Muslimgauze Wiki – Muslimgauze Biography

Muslimgauze is a well-known celebrity from United Kingdom. So let’s check out Muslimgauze’s personal and public life facts, Wikipedia, bio, spouse, net worth, and career details. Muslimgauze was born in the Manchester, England, United Kingdom in 1999.

BirthName, Nickname, and Profession

So first, let’s take a look at some personal details of Andrew, like name, nickname, and profession.

Real Name Muslimgauze
Nickname Andrew
Profession electronic musician

It may be possible he has some more nicknames and if you know, make sure you mention them in the comment box.

Age, Birthdate, Religion, and BirthPlace

If you may want to know more about Andrew, so we also cover other personal details.
This section will get Andrew’s age, birthday, religion, hometown, food habits, and birthplace details.

Age (2021) 38 Years
Birthplace England
Date Of Birth 14 January 1999
Sunsign Taurus
Hometown England
Food Habits Not Available
Nationality British

Muslimgauze was born on 14 January 1999 in England. Andrew age is 38 years as of in 2021 and his birthplace is England.
Currently, He is living in England, and working as electronic musician.
By nationality, He is British, and currently, his food habit is mix vegetarian & non-vegetarian.
He also worships all the Gods and goddesses and also celebrates all the festivals.
His hobby is acting. He loves doing acting in movies and shows.

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Height, Weight, And Body Measurements

Andrew’s height is Not Available tall and he looks tall when standing with his friends. Though he is a little tall as compared to his friends still he manages to maintain his weight.
His weight is around Not Available and he always exercises to maintain that. He loves to do exercises regularly and also tells others to do that.
According to Andrew, you must have to do exercise regularly to stay fit. his body measurements are not available currently, but we will update them very soon.

Height Not Available
In Meter: not available
In Feet: not available
Weight Not Available
In Pound: not available

Muslimgauze Spouse, Wife, , Personal Life

Parent Not Available
Father Not Available
Mother Not Available
Brother Not Available
Sister Not Available
Marital Status not available
Wife not available
Girlfriend Update Soon
Children 1

Andrew’s father’s name is Not Available. We have no more Information about Andrew Father; we will try to collect information and update soon.
Andrew’s mother’s name is Not Available. We have no more Information about Andrew Father; we will try to collect information and update soon.
Also, we have no idea about his brother and sister, and we don’t know their names either.
But we are trying hard to collect all the information about Andrew and will update you soon.
his Girlfriend’s name is Not Available. They are in relation from previous few years of strong relationship. We have no information about Andrew’s Girlfriend.
But we are sure that Andrew is not available and his Wife’s name is not available. Now, his relationship is perfect. We have no more information about his Wife.
Also, we have no information about his son and daughter. We can’t say their name. If you know some information, please comment below.

Muslimgauze Net Worth

The Muslimgauze Estimated Net worth is $80K – USD $85k.

Monthly Income/Salary (approx.) $80K – $85k USD
Net Worth (approx.) $4 million- $6 million USD

Twitter, Facebook, and Instagram

Instagram Not Available
Twitter Not Available
Facebook Not Available

Fast Facts You Need To Know


The neighbouring Thomas a Becket pub run by East End gangsters—common-or-garden low-level vicious thugs (years before the species was romanticized by Lock Stock and Mona Lisa)—unable to control our unlicensed trade in alcohol and other illicits, firebombed the building one night and attacked the crew on a regular basis (Many of the new pressings of Muslimgauze’s Buddhist on Fire stored in the Recloose offices were destroyed during this attack).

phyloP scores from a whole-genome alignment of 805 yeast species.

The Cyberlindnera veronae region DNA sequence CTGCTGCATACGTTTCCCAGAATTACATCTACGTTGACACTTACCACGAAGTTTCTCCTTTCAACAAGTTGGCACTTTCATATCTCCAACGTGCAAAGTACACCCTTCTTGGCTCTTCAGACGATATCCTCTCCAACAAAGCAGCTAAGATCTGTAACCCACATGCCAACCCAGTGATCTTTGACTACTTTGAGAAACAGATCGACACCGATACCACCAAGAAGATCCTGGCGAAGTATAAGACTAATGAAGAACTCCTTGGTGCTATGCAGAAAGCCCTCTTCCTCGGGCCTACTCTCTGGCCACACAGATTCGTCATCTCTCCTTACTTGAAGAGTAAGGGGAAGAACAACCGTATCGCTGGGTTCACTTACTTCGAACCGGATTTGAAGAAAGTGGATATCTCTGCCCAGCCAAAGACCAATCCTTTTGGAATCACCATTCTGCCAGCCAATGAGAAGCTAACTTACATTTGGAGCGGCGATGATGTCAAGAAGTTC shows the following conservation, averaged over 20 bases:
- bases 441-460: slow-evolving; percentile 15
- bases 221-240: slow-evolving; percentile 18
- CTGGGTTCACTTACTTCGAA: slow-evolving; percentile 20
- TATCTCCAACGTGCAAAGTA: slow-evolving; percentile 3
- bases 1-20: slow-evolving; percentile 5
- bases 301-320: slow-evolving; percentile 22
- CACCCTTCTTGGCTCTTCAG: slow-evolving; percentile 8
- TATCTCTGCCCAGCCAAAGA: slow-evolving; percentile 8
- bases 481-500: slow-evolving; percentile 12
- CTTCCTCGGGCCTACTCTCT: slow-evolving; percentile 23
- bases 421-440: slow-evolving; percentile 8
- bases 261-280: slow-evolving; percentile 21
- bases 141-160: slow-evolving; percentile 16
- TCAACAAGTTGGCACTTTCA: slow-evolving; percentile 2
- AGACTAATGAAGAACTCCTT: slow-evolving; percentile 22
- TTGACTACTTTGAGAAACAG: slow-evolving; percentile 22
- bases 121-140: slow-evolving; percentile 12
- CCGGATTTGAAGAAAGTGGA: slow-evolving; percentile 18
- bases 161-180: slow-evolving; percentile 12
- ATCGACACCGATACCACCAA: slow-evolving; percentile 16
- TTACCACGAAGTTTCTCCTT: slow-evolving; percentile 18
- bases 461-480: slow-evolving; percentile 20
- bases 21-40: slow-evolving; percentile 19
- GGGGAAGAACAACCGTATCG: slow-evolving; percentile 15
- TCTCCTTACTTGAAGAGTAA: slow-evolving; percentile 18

Jones additionally released material on nearly any small label that approached him. A drawback with releasing on so many labels was gratuitous editing by producers and, through design or circumstance, no royalties. Extreme cited betrayal by distribution networks that were unscrupulous or filed for bankruptcy and could not pay—though they also claimed to have eventually remunerated Jones. Lack of due royalties was a source of ongoing stress throughout Jones’s career.

In April 2014, Vinyl On Demand released Chasing the Shadow of Bryn Jones 1983–1988, a 10 LP box set reissuing early albums originally released by Product Kinematopgraph, Recloose Organisation, and Jones’ own Limited Editions. Each LP includes bonus tracks taken from period compilation albums. The release was also accompanied by biography written by Ibrahim Khider titled Muslimgauze: Chasing the Shadow of Bryn Jones.


Since Bryn Jones’s death in 1999 at the age of 37, his music under Muslimgauze has continued to be released. He often inundated labels and collaborators with music, and consequently the latter had to be selective of what was eventually put out. Labels, including Soleilmoon and Staalplaat, continue to publish unreleased albums, as well as releases of demos, his own reworked tracks, and abandoned full-length tapes. Jones’ posthumous discography is known for including many studio variations of nearly all his music.


On 30 December 1998, Jones was rushed to A&E in Manchester with a rare fungal infection in his bloodstream, for which he had to be heavily sedated. His body eventually shut down, and he died on 14 January 1999.


Jones resumed live performance in 1995 at the behest of record store owner and DJ Simon Scott. Part of Jones’s apprehension with live performance was in trying to figure out how to present the music. He concluded the best way was refrain from vocals with lyrics and instead play live percussion atop a backing track. He also did DJ sets that consisted of exclusively his own material. Contrary to his 1986 experience, Jones did enjoy doing live shows and frequently did them in his last years in diverse places such as the UK, throughout mainland Europe, and even Japan.